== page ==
The above inspection suggestions are not everything for inspecting a rug, and not always the best indicator for such pieces. However, at the very least, you should be able to tell the difference between a excellent weave from a very good weave with this (Just talking about structure here, not about design, colors used, quality, etc.). These rugs are really best seen in person. If high resolution photographs were provided, and even video to see how the rug reacts to it's own weight and how it drapes, this would help too. But what seller is going to provide a video?
As I said before, be less concerned about the Knot count and more about the rug at hand. KPSI means very little with many rugs.
can generate a "fair market assumption" in context of a "commodity
price" using knot density
or KPSI in some cases
. Really, KPSI means nothing if material input is shoddy, or the weave is poorly executed, etc. In the instance of a Qum, you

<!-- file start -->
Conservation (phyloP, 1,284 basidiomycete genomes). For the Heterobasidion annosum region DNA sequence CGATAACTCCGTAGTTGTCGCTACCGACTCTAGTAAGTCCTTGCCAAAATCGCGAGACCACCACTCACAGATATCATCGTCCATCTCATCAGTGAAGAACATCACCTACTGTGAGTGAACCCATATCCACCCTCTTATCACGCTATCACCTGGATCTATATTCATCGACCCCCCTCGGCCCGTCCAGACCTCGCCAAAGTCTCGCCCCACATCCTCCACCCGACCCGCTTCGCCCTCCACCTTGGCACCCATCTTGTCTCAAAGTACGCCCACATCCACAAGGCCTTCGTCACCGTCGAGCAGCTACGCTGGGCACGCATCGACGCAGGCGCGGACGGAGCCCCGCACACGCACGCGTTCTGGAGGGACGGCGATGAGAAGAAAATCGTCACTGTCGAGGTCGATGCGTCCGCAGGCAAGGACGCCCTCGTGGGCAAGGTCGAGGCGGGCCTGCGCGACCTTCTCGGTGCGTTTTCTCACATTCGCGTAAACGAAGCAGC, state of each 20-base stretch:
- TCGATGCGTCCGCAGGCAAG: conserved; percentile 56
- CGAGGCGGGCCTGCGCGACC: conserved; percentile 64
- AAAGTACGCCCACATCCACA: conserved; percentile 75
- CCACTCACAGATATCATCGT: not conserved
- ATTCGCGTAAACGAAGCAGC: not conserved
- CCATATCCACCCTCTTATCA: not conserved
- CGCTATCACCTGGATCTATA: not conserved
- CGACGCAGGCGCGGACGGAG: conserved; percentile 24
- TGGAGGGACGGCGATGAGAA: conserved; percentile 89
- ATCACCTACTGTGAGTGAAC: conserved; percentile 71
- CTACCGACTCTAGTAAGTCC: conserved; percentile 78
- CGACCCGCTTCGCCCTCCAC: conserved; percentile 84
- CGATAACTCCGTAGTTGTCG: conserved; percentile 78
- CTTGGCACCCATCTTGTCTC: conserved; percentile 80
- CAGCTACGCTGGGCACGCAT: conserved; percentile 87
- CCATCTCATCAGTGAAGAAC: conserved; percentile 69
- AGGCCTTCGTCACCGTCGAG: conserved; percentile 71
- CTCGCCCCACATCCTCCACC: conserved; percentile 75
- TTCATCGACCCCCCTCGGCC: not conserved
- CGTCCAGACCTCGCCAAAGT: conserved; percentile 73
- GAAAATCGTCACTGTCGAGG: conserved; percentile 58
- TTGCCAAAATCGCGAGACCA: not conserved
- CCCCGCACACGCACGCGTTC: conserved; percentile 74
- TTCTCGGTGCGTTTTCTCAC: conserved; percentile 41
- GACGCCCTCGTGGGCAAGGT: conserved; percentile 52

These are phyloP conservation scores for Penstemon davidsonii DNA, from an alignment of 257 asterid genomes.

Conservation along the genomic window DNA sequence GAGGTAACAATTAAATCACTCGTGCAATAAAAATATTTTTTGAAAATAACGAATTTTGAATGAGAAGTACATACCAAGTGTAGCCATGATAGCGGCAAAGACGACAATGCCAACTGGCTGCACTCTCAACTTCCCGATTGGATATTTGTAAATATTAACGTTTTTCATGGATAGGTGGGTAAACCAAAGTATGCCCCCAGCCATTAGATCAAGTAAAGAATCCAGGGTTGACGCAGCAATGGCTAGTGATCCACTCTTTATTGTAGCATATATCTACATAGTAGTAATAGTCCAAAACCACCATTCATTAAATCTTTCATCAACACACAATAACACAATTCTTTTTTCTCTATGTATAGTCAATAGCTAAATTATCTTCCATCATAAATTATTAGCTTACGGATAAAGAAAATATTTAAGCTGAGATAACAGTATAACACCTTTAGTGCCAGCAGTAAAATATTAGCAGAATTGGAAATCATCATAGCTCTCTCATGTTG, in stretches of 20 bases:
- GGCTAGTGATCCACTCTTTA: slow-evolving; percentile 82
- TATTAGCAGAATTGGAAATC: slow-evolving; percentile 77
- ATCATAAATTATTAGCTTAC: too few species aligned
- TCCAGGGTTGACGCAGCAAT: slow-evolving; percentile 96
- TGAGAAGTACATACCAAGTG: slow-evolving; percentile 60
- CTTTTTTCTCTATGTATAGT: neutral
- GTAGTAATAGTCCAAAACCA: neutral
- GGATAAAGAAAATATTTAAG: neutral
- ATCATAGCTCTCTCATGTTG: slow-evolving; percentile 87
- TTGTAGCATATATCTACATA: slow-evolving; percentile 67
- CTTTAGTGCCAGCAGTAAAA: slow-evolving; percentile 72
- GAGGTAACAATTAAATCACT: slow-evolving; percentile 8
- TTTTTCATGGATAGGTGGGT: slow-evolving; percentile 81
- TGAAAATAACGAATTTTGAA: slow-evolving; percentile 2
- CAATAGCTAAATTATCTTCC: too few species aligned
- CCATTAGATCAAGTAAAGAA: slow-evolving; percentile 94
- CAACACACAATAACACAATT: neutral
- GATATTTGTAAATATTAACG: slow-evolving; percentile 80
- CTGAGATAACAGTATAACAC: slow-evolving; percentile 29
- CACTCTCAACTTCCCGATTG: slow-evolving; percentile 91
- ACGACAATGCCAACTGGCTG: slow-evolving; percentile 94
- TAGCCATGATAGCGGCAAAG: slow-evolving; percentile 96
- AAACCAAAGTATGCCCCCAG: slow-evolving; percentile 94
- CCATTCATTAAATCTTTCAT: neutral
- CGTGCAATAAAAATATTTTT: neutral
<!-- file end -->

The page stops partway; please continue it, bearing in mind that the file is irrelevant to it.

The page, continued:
really want to feel the structure and see the rug in person. Bad
colors and poor design can kill the appeal, and therefore the value.
The original inquiry did ask about KPSI: This piece appears to be in the vicinity of 23 vertical,
22 horizontal. The knots should be more or less the same making final KPSI
in the area of 500-530 or so. KPSI really should be taken from 3 areas of a
Our best suggestion:
Get better photographs! We can help out a lot more. You see with the above how much guess work there is, and I'm somewhat familiar with these pieces! Bottom line, use good judgment. For a
perfect piece, private party
(Chinese or Persian) figure $50-85+ per
square ft. as a loose assignment to value. Some rugs which are very nice quality, design, colors would go for more. Keep in mind, the value given is for a perfect condition
SILK, decent design execution
. This is from my experience. If the rug has color run or a serious
change in the field color, subtract a lot from the previous numbers.
Again, trust instinct, you'll know if you have a good piece in front of